General Honore and the GreenARMY

Lt. Gen. Russel Honoré (U.S. Army, Retired) is a leader of armies.

Having served in the military for 37 years, he was a commander of missions on five continents, including being one of the commanding officers in Operation Desert Storm in 1991 and Commanding General of the 2nd Infantry Division in Korea. In 2005, he headed up the army of 20,000 in the search-and-rescue mission in the wake of Hurricane Katrina.

Now, he’s leading a new army of civilians who are intent on protecting Louisiana’s environment. It’s called The GreenARMY, and it’s a coalition of numerous groups that are dedicated to assuring the quality of our state’s air, water and earth – now and for future generations.

Among the many groups in this army are Louisiana Environmental Action Network (LEAN),, Save Lake Peigneur Inc., and Louisiana Bucket Brigade, to name but a few.
Individually, these groups have had limited voice and political clout. But collectively, as members of The GreenARMY of Louisiana, they are becoming a force with which to be reckoned.
And with a high-profile spokesman like General Honoré, the future of Louisiana’s environmental quality seems brighter than before.

Now, Honoré and his lieutenants are not against the oil and gas and petrochemical industries operating in our state. Far from it. They just want to assure that these enterprises operate responsibly – and with due consideration for the environment.

Some of the issues with which The GreenARMY are concerned include:
•  The Bayou Corne sinkhole in Assumption Parish
•  The hundreds upon hundreds of abandoned, uncapped oil wells that contaminate the land and water around them.
•  Inadequacy of levees designed to protect our communities and to guard against petrochemical industry disasters.
•  Potential contamination of the Chicot Aquifer, which supplies freshwater to a 17-parish area of southwest Louisiana.

One of the proposed projects that may pose a threat to the aquifer is AGL Resources’ plan to build two additional salt dome caverns to store natural gas below Lake Peigneur, at Jefferson Island in Iberia Parish. The caverns would be the size of the Twin Towers of New York, according to Nara Crowley, president of Save Lake Peigneur Inc.
Crowley, like others in The GreenARMY, says a big part of the problem is “inadequate chemical storage regulations.”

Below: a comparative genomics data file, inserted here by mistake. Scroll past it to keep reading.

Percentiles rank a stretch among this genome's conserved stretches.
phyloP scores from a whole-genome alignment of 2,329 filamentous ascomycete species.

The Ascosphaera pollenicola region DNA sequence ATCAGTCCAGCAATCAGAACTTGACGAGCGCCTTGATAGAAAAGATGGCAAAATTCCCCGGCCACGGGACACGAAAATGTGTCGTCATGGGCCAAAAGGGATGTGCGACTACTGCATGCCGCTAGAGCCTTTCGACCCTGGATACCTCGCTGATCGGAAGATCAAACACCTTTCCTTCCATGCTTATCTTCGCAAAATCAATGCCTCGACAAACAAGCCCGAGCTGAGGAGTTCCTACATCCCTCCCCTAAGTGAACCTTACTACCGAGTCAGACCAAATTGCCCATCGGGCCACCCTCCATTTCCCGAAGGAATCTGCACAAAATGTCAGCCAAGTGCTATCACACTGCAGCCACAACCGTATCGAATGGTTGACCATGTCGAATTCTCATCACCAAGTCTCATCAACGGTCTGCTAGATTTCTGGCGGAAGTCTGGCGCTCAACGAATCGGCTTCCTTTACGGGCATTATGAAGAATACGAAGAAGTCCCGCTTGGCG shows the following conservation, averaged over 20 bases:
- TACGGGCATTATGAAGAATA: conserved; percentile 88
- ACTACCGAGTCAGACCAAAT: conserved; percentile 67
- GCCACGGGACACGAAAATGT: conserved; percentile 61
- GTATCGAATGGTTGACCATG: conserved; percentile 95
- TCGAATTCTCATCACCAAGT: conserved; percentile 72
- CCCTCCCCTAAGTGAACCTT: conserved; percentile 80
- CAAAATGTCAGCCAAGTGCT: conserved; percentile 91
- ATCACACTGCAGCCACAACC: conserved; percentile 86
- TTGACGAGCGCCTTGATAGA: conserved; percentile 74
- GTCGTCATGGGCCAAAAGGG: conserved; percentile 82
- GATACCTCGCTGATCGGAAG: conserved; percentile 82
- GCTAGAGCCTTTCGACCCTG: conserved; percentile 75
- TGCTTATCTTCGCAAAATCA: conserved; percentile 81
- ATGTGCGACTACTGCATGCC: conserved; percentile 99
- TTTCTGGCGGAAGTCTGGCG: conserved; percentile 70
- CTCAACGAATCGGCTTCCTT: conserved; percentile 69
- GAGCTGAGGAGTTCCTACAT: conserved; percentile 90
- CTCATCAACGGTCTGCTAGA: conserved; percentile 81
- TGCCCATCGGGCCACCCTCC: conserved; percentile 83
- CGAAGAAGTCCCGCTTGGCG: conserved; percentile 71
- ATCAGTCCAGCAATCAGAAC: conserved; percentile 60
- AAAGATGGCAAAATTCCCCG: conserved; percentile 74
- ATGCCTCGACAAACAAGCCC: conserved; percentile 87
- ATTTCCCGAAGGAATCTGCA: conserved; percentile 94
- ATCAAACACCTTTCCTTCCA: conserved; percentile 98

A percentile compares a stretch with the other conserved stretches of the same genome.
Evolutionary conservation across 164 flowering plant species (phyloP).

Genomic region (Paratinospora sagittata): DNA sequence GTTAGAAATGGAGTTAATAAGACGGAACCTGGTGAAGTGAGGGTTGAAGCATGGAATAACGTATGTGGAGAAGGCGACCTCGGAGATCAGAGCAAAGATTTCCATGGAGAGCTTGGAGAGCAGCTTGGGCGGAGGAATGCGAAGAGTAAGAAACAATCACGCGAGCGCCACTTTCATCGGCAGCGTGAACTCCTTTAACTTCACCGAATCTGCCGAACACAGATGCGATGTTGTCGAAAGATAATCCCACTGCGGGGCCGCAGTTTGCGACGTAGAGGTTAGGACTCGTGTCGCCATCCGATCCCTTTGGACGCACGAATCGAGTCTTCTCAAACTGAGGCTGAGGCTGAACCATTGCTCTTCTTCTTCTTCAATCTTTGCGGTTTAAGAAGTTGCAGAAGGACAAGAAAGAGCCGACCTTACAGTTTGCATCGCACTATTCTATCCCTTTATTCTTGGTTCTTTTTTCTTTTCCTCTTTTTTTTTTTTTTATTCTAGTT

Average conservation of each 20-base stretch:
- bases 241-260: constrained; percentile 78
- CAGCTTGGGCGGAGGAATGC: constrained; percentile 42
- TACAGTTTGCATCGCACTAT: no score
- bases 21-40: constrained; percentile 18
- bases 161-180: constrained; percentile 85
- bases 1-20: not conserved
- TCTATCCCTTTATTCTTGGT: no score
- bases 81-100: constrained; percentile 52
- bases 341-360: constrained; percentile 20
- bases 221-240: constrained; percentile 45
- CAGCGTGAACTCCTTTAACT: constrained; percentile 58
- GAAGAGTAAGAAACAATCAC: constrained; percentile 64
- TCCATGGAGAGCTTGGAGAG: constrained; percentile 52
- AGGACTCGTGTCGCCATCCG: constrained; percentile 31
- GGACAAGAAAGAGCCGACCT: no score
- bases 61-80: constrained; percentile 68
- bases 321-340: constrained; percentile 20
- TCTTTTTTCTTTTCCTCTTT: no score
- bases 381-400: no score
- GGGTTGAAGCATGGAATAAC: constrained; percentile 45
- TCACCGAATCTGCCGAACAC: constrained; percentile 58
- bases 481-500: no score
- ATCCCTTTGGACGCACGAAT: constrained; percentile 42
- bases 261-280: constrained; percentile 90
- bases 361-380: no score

An AGL Resources spokesman counters by saying the company has a good safety record and that their Jefferson Island plans can be carried out without compromising the safety of the aquifer.

The salt dome expansion project is but one of many fronts on which the Louisiana environmental-protection war is being fought. But now the various cells of the resistance are coming together as a formidable fighting force – The GreenARMY.

And they are being led by a general who has never been on the losing side of a war.

Anyone interested in enlisting, or learning more about The GreenARMY, can contact Nara Crowley at

"The greatness of God, the smallness of man"

 I was in college when President Kennedy’s dream of putting a man on the moon became a reality.

Like so many others, I was amazed and awestruck at this feat of American will and ingenuity.

Flash forward 40 years, to October 2013.

So I’m rummaging through some boxes of old newspaper clippings and other memorabilia, and I come across a picture of an astronaut that I took in March of 1973. It’s an image of Col. James Irwin and Rev. Perry Sanders, pastor of First Baptist Church of Lafayette, holding a photo of a man walking on the moon.  (Just goes to show: What the mind can conceive, it can achieve.)

The story behind the picture is that Irwin was in town as part of his worldwide crusade to win converts to Christianity.

“The further man gets from Earth, the more profound the effect on his spiritual nature. You come back with an obligation, a duty, to share it,” he said at a news conference.
An Apollo 15 astronaut, Irwin is one of the men who actually walked on the moon. He said his most exciting experience in life was feeling “the overwhelming presence of God” as he traveled in outer space.

“It makes you truly appreciate the greatness of God and the smallness of man,” he said of his space ventures.

Bro. Anthony Coco was the youngest mechanic

Remember the intriguing cartoon features that appeared in newspapers a few decades ago?
“Ripley’s Believe It Or Not” was one, and another was called “Strange As It Seems.”

They were little boxed items containing nuggets of interesting information usually illustrated by drawings. Like other readers, I would quickly page to these little gems and would say – as the creators of the features intended – “Wow! I didn’t know that,” or “Isn’t that something!”

I learned recently that an Acadiana resident – Brother Anthony Coco, S.J. – was featured in “Strange As It Seems,” the item appearing in November of 1942. His claim to fame was his extraordinary skills as a mechanic at a very young age.

The feature included the following text:

“Anthony Coco, 12, is a full-salaried employee of the Clyde Smith Auto Co., and performs all types of auto repair work. He occasionally uses tools heavier than himself!

“First showing signs of mechanical aptitude at age 9, (he) repaired door latches and locks for his mother. At 10, he began working around Clyde Smith’s garage, doing minor jobs.

“Now, at the ripe old age of 12, his word and advice on auto repairs are heeded. Many customers demand that 75-pound Tony work on their cars, and he has become a tourist attraction!”

Bro. Coco, blood brother of the late jazz clarinetist Fr. Frank Coco, S.J., is now a resident of Grand Coteau and lives at St. Charles College in a community of retiring Jesuits. He and his brother grew up in Helena, Ark.

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